NURS6341 Discussion Response #4:Analyzing Patient Risk
Respond to the discussion #4 below using the following approach:
- Offer and support an additional strategy a colleague might use to integrate the principle of stacking into his or her specialty of interest.
- Expand on your colleagues’ postings by providing additional insights or contrasting perspectives based on readings and evidence.
- Ask a probing question, substantiated with additional background information, evidence, or research.
As the acuity level of our patient’s health status increased, the complexity of our roles increases also. Attempting to manage multiple patients with complex health statuses requires the nurse to develop a care giving rubric that allows for this complex decision making process to occur seamlessly, with no harm coming to our patients. As novice nurses this task can seem daunting and overwhelming at times, but as we process through our career, the clinical decision making matrix becomes much easier to perform. One of those decision-making matrixes is stacking.
Stacking is an RN cognitive process involving decision-making about workflow priorities (Shirey, Ebright, & McDaniel, 2013). Stacking as an important strategy used by experienced RNs for management of the complexity surrounding nursing care which involves complex reasoning and clinical decision making.
My clinical setting for my example is the Operating Room (OR) of a large hospital. As OR nurses, it can be overwhelming even for a seasoned OR nurse to understand, and prioritize this complex, multifaceted environment. Being a high pressure environment, the OR can be a very fast-paced, stressful place. Surgeons’ tempers can run high, and that can trickle down to the staff, placing more emphasis on creating smooth running process, by the OR RN. Eskola et al. (2016) noted that the OR can be a stressful practice environment, where nurses might have either job stress or job satisfaction based on their competence.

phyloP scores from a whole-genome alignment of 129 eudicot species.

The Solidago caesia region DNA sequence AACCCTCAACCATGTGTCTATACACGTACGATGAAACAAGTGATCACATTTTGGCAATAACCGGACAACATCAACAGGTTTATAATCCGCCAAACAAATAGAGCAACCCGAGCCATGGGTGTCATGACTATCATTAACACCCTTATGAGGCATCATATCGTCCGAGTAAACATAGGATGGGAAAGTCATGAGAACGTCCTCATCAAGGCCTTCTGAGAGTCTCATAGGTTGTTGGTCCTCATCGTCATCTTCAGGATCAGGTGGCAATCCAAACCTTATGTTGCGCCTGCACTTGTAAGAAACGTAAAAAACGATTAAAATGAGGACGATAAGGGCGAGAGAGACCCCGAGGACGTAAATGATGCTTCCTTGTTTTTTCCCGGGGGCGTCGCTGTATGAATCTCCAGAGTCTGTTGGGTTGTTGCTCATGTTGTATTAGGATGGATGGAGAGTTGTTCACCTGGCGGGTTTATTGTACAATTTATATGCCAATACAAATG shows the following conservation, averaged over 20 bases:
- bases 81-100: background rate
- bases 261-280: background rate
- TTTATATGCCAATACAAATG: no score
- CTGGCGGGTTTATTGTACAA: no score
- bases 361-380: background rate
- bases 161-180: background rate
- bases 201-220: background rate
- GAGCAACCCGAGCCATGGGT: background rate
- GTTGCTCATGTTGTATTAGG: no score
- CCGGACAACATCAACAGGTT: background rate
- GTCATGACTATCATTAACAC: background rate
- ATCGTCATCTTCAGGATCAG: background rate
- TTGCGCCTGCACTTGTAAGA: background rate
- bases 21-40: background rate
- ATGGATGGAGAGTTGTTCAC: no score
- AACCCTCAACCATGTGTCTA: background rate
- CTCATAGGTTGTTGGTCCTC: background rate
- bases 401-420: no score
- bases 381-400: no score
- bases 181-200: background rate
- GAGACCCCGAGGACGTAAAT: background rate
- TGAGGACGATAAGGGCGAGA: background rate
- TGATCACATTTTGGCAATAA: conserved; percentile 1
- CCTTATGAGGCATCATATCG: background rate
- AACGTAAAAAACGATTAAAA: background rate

In my clinical example, the building was built in the early 1900’s with many, many additions over the years. In the Operating Rooms suites, their locations were scattered on 3 different wings of the hospital, and on 2 different floors. In addition, the Central Supply, which sterilized and stored the surgical instruments and disposable supplies, was located in the basement of the original building, requiring multiple elevators trips to gather supplies. Also, the elevators were not dedicated to the OR’s, but were general use elevators, which made timely delivery of supplies problematic.
In this environment, the OR nurse needed to be very skilled in stacking, as regards to equipment and supply prioritization and optimization of use. In today’s hospital culture of, “just in time” supply delivery, many hospital items are not stocked in large quantities and so amassing of large quantities of possibly needed equipment and supplies was frowned upon. The prioritization skills of the novice nurse would have been taxed as even the more experienced nurses found the ability to have the correct supplies, in the correct quantities, in addition to planning for the unforeseen issues, daunting in the best of circumstances, and overwhelming in the worst of situations. Yildiz Findik, Ozbas, Cavdar, Yildizeli Topcu, & Onler (2015), remarked that the nursing students generally employed a helpless/self-accusatory approach among passive patterns as their clinical stress levels increased, and those who had never been to an operating room previously used a submissive approach among passive patterns.